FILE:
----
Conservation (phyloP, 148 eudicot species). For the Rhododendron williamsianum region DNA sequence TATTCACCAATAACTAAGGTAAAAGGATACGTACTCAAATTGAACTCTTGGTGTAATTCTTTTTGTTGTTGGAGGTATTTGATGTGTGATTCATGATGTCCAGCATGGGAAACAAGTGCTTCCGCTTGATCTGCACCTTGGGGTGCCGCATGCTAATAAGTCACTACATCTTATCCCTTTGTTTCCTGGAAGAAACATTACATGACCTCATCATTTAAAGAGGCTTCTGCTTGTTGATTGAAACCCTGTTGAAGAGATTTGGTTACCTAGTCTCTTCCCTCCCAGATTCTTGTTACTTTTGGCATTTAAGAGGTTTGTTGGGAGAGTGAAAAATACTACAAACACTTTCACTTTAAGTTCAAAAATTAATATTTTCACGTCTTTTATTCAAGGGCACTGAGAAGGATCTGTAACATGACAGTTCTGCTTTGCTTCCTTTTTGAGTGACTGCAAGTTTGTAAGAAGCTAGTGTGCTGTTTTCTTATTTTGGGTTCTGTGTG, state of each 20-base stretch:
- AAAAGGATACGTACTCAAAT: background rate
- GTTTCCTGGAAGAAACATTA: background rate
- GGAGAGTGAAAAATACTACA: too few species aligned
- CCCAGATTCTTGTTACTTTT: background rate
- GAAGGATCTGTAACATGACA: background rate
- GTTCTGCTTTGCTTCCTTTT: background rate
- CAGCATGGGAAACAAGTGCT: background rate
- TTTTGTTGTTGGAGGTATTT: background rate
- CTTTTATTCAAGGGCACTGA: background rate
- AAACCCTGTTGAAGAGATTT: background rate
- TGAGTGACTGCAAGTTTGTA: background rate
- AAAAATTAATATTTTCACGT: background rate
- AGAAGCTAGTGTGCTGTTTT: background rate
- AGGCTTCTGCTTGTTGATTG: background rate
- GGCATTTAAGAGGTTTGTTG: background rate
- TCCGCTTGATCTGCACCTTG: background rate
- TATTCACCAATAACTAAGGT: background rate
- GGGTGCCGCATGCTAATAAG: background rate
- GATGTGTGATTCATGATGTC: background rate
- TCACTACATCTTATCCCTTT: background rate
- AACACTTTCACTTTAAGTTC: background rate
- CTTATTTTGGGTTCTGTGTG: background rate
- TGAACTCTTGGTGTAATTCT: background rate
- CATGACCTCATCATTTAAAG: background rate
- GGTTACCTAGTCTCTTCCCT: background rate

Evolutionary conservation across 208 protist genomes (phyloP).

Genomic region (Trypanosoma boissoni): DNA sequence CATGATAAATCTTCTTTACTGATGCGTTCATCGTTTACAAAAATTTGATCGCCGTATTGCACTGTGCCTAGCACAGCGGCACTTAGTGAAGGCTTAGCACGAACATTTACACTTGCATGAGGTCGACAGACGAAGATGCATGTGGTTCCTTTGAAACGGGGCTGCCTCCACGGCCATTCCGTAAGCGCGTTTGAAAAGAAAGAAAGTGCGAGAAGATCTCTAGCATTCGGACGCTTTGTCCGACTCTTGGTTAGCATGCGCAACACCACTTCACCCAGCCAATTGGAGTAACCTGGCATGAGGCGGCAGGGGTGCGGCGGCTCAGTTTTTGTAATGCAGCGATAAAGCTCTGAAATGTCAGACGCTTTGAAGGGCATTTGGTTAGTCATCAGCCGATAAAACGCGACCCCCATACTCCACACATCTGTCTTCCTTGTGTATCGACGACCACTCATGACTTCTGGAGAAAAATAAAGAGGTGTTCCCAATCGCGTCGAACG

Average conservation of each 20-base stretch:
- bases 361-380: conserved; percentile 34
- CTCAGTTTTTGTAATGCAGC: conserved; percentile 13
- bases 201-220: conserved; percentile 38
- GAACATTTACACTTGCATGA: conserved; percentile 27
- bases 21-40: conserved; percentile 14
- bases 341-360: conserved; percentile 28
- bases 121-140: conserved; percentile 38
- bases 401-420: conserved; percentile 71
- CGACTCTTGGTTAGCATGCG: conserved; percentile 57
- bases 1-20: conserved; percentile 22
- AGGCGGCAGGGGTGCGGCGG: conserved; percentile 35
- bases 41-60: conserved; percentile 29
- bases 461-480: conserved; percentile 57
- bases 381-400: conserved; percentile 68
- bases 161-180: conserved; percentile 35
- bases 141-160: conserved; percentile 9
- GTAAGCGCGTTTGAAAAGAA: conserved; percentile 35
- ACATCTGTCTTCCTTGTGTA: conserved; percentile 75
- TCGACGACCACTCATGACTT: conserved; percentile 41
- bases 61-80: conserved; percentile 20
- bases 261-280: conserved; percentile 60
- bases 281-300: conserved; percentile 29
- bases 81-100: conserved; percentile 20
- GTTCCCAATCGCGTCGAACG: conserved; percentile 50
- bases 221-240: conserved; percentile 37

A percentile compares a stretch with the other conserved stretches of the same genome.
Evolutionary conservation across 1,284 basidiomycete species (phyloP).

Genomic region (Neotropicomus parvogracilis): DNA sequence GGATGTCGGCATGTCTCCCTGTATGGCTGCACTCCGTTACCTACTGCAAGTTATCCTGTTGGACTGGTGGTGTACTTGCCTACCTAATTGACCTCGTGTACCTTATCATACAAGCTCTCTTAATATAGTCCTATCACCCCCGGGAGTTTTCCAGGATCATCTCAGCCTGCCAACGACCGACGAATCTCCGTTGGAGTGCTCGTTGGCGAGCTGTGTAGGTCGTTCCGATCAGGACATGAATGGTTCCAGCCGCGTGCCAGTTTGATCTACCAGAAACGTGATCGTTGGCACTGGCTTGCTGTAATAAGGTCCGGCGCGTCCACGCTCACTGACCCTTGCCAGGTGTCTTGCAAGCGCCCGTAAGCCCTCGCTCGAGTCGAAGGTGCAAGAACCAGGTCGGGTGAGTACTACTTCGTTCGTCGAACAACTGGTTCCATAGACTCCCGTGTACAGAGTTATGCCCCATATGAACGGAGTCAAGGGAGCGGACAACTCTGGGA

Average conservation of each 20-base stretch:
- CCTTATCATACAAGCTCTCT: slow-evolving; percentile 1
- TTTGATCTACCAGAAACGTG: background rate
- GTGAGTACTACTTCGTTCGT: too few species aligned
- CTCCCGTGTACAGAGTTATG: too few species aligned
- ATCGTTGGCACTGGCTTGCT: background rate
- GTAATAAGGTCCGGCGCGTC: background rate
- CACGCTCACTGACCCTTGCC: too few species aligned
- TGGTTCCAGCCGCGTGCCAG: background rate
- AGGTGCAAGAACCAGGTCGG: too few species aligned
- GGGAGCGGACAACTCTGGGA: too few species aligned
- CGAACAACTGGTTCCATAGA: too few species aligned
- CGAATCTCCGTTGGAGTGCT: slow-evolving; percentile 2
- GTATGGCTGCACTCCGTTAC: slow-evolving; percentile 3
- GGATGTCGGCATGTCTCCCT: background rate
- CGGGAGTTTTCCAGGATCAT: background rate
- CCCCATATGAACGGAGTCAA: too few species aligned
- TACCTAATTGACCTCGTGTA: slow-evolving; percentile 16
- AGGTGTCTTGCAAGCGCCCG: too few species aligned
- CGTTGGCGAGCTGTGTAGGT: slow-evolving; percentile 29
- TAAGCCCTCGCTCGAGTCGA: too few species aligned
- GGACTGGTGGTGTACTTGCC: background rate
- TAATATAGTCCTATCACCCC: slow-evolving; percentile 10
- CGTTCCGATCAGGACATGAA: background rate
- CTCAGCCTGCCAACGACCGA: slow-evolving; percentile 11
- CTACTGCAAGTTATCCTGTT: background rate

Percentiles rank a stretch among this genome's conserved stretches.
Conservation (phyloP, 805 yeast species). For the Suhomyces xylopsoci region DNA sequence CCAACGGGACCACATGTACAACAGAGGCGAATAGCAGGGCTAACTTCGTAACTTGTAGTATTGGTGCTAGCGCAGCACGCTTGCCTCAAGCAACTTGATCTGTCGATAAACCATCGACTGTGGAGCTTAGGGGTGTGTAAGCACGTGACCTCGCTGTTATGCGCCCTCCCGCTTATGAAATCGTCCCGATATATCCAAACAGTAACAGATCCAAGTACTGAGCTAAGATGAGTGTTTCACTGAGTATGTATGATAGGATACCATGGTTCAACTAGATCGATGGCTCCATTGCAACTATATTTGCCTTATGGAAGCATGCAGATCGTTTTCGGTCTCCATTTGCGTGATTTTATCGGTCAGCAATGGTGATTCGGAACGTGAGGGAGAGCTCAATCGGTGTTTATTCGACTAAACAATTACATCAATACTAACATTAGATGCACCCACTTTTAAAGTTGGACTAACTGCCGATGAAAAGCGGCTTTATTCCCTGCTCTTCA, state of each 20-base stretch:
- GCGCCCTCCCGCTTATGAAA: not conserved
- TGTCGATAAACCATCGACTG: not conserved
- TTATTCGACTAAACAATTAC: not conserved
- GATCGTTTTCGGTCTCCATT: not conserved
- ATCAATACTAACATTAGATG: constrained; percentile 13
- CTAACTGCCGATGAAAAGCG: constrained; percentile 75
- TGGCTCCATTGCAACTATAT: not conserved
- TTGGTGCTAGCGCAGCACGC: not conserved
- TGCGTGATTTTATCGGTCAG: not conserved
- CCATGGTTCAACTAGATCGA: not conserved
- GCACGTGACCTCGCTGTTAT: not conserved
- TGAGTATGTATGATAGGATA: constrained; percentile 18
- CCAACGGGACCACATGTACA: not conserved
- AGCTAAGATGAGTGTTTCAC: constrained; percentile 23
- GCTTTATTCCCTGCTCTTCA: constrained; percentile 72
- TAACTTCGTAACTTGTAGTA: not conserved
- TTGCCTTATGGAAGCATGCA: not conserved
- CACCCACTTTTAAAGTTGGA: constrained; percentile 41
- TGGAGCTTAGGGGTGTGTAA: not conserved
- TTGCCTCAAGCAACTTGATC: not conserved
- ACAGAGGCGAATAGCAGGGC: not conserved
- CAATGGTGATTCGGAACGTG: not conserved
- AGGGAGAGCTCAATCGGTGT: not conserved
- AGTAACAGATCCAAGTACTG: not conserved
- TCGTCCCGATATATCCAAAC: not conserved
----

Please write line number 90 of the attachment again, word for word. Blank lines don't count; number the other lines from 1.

- ATCAATACTAACATTAGATG: constrained; percentile 13